That article about the pests in New Zealand in amazing. Much smarter than introducing another species to get rid of the pest species (like with the whole Cane Beetle/Cane Toad fiasco). It’d be good to see something like that in Australia. Our current pests in the news are giant goldfish (because this is Australia and we can’t have normal pests) http://www.abc.net.au/news/2016-08-16/giant-goldfish-found-in-wa-rivers/7747824

    • I’ve had the same thing happen with a work colleague – it was decades ago but the funny thing is that every time her name comes up, my friend says “Has she returned that book yet?” – it’s become a running joke!

      Lending someone else’s book? NO. WRONG.

      I saw those goldfish on the news – aren’t they CRAZY?!

      Biological controls are always a risky venture but I have been wondering what risks there are in removing species, native or not – for example, I wonder if NZ has birds of prey that rely on mice and rats for food? Anyway, it’s not keeping me awake at night but the concept is fascinating.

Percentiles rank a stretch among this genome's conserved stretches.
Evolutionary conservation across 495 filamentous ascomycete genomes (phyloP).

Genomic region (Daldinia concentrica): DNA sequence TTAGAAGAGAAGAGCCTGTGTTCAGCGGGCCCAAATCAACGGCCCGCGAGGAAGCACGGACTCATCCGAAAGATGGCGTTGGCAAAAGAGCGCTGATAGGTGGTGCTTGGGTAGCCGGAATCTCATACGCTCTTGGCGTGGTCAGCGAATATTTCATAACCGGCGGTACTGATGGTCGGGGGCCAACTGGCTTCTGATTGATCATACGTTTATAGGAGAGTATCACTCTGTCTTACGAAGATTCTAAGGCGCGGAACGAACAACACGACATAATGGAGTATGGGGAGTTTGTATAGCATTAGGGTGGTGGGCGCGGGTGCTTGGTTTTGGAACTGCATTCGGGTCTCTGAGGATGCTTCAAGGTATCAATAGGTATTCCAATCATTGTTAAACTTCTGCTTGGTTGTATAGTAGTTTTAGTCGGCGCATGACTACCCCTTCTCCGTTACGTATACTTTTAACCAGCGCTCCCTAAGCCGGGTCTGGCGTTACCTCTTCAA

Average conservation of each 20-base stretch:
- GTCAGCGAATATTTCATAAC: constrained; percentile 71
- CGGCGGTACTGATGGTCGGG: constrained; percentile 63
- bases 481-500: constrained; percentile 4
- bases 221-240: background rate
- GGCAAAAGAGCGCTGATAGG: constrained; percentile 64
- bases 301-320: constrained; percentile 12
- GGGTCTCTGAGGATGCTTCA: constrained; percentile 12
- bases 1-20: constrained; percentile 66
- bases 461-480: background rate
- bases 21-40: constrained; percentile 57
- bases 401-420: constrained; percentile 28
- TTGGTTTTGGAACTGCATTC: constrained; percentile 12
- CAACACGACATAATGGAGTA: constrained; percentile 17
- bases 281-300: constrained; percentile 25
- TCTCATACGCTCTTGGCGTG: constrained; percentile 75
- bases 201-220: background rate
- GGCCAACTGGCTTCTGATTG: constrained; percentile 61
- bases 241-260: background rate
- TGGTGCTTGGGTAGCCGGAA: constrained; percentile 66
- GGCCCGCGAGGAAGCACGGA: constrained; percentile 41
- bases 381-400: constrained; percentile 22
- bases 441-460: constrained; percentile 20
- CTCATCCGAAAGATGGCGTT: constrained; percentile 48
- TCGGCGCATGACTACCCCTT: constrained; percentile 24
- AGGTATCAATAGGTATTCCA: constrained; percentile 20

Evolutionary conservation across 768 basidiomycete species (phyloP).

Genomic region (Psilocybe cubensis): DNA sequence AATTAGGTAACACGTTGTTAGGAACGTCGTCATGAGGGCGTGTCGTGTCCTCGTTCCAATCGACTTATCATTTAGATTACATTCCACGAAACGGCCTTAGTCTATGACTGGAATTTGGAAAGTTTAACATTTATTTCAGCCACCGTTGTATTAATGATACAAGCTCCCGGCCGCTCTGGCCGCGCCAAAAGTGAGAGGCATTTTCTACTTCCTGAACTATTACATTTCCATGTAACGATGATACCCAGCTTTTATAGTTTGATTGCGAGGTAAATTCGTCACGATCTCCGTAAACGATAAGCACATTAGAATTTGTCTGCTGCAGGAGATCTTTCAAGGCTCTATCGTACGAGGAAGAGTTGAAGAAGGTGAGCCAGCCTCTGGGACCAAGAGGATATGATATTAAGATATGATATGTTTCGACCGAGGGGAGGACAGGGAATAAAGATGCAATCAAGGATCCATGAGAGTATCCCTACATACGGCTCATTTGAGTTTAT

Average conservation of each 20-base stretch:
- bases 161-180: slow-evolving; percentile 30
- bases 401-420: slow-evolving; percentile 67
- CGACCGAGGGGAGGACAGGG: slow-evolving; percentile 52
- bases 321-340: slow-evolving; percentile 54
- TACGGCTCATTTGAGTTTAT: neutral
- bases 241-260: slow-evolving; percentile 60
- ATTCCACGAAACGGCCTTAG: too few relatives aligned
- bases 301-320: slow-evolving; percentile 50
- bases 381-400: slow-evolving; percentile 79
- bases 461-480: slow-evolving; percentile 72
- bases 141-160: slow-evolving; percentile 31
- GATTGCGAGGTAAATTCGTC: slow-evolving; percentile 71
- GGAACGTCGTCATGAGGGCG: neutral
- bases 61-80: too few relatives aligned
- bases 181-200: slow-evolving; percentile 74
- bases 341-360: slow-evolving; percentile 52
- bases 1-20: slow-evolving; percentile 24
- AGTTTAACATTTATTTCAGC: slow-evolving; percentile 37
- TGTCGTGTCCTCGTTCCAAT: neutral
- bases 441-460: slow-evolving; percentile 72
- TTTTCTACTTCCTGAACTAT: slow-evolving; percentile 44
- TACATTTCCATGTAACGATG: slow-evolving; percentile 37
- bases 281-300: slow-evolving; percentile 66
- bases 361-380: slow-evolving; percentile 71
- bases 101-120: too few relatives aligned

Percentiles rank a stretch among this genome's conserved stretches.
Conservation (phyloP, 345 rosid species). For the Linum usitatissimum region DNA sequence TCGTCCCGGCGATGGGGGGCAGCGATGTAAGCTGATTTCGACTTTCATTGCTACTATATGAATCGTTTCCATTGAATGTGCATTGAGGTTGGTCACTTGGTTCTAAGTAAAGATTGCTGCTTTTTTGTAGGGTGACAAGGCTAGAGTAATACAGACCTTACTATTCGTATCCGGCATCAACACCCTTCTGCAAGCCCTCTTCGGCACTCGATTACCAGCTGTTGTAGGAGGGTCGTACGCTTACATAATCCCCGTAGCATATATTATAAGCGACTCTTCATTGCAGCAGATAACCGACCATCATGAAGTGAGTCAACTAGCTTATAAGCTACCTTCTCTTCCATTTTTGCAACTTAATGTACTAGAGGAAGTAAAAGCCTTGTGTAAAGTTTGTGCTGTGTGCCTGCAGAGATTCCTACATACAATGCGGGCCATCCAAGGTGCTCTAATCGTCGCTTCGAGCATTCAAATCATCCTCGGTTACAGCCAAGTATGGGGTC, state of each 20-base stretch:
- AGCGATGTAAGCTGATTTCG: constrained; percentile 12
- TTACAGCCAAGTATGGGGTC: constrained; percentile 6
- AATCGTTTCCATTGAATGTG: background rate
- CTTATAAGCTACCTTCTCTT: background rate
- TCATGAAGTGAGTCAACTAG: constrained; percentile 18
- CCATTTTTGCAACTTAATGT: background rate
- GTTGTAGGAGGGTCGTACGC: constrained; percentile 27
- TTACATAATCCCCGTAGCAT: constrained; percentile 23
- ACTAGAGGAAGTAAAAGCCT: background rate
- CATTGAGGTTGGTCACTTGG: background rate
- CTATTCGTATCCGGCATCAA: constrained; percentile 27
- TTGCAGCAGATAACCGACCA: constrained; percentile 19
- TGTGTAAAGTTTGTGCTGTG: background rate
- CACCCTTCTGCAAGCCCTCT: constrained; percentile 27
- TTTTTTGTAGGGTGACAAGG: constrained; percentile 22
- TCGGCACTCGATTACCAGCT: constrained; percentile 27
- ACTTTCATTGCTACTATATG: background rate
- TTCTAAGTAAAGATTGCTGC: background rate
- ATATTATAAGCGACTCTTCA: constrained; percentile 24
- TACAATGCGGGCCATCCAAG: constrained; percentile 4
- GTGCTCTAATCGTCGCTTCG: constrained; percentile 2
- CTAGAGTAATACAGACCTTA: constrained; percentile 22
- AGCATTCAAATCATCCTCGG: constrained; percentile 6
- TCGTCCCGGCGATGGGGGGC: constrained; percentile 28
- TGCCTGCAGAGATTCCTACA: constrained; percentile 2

• You piqued my interest on the birds of prey thing. New Zealand does! They have four native raptors (two owls, a harrier, and a falcon). And there’s also an introduced species of owl. But if they’re native then I guess there’d also have to be some kind of native food sources, because what would they have eaten before the introduction of foreign prey?
        So many things to think about!

  4. Baking is difficult in Colorado (with the altitude, it makes me mad). Fun fact: nonpareils are my favorite chocolate, but are generally difficult to come by. I usually only see them in actual candy shops and I’ve never – in my entire life – seen rainbow ones. Clearly, I will be looking now.

    • My brother, who is in his final year of college and generally poor, asked what to get me for my birthday last month. I sent him on a mission to find nonpareils. It was my only request.

      • It’s so odd because they’re a standard lolly in Aus – if you bought a bag of mixed lollies, there would always be Freckles. And you can buy bags of them in the supermarket. And they’re one of my favourites. Keep me posted on your progress – I can always dispatch emergency Freckles your way. 😃

  5. I’ve always been very anal about lending books and I have some not-so-diligent friends when it comes to returning them. One of my faves ever disappeared and I can’t even remember what it was called (which I know is bizarre).

    Nowadays my mother borrows almost everything and if I don’t want to keep them I don’t put my name in them and they go via her church ladies to the hospital or a men’s shelter or something. (Whereas once upon a time I wouldn’t have even given away a book I hated!)

  6. Pingback: Bookish (and not so bookish) Thoughts | booksaremyfavouriteandbest